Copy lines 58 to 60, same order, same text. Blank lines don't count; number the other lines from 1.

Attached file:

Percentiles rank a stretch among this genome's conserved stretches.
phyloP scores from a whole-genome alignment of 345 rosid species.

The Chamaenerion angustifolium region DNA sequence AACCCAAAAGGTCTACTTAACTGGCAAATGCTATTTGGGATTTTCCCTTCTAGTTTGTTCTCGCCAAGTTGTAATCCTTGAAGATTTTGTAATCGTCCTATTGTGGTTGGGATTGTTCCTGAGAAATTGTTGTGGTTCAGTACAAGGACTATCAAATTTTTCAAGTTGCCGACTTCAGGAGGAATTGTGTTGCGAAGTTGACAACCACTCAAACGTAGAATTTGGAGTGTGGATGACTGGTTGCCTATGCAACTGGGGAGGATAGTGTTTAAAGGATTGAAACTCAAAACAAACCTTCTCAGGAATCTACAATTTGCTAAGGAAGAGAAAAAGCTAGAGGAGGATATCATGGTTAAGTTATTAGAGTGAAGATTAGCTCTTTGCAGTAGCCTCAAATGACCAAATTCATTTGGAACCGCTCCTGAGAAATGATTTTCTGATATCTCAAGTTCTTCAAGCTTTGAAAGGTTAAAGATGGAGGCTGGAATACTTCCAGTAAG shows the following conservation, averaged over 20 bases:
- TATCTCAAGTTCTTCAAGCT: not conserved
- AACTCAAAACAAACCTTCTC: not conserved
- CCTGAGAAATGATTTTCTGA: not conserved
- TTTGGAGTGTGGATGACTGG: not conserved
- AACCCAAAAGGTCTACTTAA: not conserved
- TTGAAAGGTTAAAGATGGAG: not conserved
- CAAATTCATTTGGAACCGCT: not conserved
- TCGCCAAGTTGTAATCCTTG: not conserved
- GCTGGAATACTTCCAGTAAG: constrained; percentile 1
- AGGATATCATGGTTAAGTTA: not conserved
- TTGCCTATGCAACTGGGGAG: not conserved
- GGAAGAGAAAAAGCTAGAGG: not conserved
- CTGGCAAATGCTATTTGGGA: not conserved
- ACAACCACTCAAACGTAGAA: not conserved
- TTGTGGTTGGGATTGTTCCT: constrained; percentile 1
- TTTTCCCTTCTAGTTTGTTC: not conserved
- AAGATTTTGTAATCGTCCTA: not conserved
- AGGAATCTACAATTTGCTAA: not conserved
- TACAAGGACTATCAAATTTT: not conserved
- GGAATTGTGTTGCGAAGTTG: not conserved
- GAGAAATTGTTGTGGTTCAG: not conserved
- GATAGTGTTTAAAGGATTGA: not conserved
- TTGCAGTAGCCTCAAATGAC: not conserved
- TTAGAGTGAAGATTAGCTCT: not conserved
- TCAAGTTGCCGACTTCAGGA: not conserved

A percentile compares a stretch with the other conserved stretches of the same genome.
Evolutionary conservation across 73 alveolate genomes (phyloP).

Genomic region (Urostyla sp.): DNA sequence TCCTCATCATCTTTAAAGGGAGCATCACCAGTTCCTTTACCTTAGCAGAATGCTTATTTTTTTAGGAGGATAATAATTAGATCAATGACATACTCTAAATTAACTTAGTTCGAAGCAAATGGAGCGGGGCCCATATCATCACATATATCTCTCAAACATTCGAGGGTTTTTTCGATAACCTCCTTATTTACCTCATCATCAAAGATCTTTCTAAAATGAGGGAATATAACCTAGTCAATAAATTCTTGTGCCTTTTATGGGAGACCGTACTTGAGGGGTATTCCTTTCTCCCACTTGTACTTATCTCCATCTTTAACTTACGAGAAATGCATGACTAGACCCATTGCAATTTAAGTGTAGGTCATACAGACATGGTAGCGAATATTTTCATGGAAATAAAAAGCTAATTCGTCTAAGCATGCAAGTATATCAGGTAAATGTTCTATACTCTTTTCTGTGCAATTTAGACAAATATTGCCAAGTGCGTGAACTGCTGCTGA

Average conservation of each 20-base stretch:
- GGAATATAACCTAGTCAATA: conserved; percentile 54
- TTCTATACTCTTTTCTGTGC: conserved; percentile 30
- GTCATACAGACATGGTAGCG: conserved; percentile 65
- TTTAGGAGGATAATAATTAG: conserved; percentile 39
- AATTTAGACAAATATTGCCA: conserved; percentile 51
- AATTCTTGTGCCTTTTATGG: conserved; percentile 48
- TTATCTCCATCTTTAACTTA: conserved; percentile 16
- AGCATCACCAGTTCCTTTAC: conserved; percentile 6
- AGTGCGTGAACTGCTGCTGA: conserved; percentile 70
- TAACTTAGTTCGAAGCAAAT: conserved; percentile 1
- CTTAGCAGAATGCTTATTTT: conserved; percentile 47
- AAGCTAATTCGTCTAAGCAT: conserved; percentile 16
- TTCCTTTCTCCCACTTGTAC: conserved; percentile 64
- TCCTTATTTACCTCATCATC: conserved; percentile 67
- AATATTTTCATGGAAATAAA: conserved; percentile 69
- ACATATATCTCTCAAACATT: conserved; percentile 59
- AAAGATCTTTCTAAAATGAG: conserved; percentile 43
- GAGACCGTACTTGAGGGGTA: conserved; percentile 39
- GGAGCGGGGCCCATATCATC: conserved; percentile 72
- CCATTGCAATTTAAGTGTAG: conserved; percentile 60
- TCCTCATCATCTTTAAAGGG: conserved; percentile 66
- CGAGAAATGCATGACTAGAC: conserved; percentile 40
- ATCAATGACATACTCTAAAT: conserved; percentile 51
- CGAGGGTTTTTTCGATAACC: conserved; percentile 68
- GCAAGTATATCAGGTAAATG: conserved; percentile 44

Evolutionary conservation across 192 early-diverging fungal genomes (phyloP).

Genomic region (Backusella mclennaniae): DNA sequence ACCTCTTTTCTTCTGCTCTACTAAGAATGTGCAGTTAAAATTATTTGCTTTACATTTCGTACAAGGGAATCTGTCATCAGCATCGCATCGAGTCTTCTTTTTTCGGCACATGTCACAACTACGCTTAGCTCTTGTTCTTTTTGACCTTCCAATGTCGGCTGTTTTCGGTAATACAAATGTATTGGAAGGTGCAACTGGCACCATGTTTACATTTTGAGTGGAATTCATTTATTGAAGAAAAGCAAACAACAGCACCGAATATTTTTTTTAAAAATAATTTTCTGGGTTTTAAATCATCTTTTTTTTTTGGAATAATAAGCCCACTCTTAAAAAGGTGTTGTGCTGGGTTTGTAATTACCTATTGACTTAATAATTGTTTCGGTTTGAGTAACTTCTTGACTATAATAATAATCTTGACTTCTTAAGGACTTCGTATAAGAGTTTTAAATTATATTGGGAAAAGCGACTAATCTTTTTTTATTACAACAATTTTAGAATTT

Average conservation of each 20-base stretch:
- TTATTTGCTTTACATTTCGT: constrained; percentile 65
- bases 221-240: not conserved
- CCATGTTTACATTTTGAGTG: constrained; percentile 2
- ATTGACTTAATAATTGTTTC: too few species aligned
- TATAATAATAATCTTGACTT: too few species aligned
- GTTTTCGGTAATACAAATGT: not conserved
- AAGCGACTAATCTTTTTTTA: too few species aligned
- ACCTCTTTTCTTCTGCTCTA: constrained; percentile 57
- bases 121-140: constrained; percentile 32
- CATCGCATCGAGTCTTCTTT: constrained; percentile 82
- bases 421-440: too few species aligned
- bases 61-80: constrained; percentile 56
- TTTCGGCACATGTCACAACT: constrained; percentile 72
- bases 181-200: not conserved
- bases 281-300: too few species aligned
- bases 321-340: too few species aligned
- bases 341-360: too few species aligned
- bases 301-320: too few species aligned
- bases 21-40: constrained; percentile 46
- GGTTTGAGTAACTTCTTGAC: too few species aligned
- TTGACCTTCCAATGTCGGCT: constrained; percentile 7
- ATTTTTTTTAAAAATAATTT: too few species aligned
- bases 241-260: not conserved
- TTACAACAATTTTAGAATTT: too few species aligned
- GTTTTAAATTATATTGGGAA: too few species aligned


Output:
Evolutionary conservation across 192 early-diverging fungal genomes (phyloP).

Genomic region (Backusella mclennaniae): DNA sequence ACCTCTTTTCTTCTGCTCTACTAAGAATGTGCAGTTAAAATTATTTGCTTTACATTTCGTACAAGGGAATCTGTCATCAGCATCGCATCGAGTCTTCTTTTTTCGGCACATGTCACAACTACGCTTAGCTCTTGTTCTTTTTGACCTTCCAATGTCGGCTGTTTTCGGTAATACAAATGTATTGGAAGGTGCAACTGGCACCATGTTTACATTTTGAGTGGAATTCATTTATTGAAGAAAAGCAAACAACAGCACCGAATATTTTTTTTAAAAATAATTTTCTGGGTTTTAAATCATCTTTTTTTTTTGGAATAATAAGCCCACTCTTAAAAAGGTGTTGTGCTGGGTTTGTAATTACCTATTGACTTAATAATTGTTTCGGTTTGAGTAACTTCTTGACTATAATAATAATCTTGACTTCTTAAGGACTTCGTATAAGAGTTTTAAATTATATTGGGAAAAGCGACTAATCTTTTTTTATTACAACAATTTTAGAATTT

Average conservation of each 20-base stretch: